Aflatoxins generate the greatest losses and the highest management costs due to their extremely high toxicity on a unit basis1-3,9,10 and their long history of stringent regulations11,12. Global prevalence data suggests that aflatoxin, particularly AFB1, is 16 to 32 times more common in developing countries than in developed countries8. Human exposure to aflatoxins usually results from ingestion of contaminated foods, with indirect exposure through consumption of foods from animals previously exposed to aflatoxins in feeds much less1,2,5,6,9.

Aflatoxins are fluorescent under ultraviolet (UV) light7,13-15. Initial attempts to detect aflatoxin were based on this criteria13, where resulted the “B” and “G” classes, i.e., blue and green, respectively7,13-15. Subsequently, the purification of aflatoxin to the associated metabolites with and the same chemical proprieties became an important approach in scientific research on aflatoxins7,13,14.

At present, the development of analytical methods to detect and quantify aflatoxins in foodstuffs7,13,14, assessment of health risks from aflatoxin contamination of human food sources8,9,12, and reduction of exposure to aflatoxin through various preventive strategies2,3,7,16-18 are the major research areas. In parallel with improved technology, metabolomics studies, including the structural characterization and synthesis of the major aflatoxins also have expanded, and led to a better understanding of their toxicology and metabolism13,20. For example, the study of aflatoxin-related disease in human populations is now possible through the development and use of aflatoxin biomarkers19-27. The isolation of aflatoxin biomarkers, such as serum Aflatoxin-albumin, AFB1-DNA adduct, AFB1-lysine adduct and other AFB1 metabolites, in urine, breast milk and feces has enabled progress beyond the determination of toxin levels in food and feeds, and provides stronger evidence on the extent and severity of aflatoxin exposure within human population15,28,29.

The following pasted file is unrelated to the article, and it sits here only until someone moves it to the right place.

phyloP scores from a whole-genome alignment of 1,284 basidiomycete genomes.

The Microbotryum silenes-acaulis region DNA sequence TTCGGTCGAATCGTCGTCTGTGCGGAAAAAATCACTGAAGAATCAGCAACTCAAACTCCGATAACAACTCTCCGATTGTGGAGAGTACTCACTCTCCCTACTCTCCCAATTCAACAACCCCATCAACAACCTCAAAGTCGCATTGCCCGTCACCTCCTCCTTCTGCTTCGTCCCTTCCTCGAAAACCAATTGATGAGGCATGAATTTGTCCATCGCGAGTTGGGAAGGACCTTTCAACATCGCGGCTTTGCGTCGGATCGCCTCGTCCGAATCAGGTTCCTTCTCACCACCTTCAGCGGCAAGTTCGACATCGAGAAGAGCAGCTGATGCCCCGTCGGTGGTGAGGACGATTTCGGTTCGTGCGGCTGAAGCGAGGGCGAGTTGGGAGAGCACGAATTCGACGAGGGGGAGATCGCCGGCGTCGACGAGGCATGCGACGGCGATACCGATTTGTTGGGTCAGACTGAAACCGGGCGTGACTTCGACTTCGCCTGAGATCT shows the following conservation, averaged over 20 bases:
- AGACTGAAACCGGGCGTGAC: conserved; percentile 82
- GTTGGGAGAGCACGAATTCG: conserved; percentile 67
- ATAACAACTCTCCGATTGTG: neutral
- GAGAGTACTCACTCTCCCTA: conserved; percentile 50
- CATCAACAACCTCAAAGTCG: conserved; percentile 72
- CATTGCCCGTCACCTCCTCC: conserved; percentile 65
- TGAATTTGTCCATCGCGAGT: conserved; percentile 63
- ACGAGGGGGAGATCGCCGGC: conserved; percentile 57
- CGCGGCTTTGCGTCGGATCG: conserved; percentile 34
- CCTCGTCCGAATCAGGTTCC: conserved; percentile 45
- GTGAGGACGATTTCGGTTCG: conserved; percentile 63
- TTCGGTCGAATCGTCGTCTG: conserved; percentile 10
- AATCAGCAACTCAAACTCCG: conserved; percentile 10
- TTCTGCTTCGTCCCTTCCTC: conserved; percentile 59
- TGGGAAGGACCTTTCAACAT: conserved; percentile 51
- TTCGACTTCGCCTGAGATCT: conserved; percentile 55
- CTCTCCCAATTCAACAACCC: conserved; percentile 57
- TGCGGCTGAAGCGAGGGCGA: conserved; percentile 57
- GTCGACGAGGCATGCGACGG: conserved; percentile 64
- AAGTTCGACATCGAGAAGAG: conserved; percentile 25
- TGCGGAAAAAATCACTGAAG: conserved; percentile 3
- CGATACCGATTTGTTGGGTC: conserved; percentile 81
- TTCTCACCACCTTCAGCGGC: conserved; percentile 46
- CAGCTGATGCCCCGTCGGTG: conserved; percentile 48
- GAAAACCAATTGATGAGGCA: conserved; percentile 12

In Mozambique, the information on aflatoxins, particularly related to exposure are clustered in sporadic and few scientific reports, with a very low awareness outside academic sector30. Most of these reports were published over three decades ago, covering a few areas in the south of Mozambique. Furthermore, these reports might be outdated at some extent due to several socio-cultural, demographic, economic and politic changes that Mozambique has undergone. Recently, some updates reflecting new challenges in health sciences and agriculture have been reported. Therefore, the use of biomarkers measurement approach could be an asset to provide essential data on aflatoxin human exposure and health risk assessment in Mozambique.

This review presents an up-to-date documentation of the aflatoxin contamination of food commodities and discusses the current research, highlighting the mycotoxin menace in Mozambique with respect to health impacts, exposure and risk, and challenges on the way forward.

Aflatoxin contamination of foodstuffs has been well documented in most of African countries. Groundnuts, maize and their products are among the commodities most susceptible to aflatoxin contamination, and are the major sources of human exposure to aflatoxins2-6.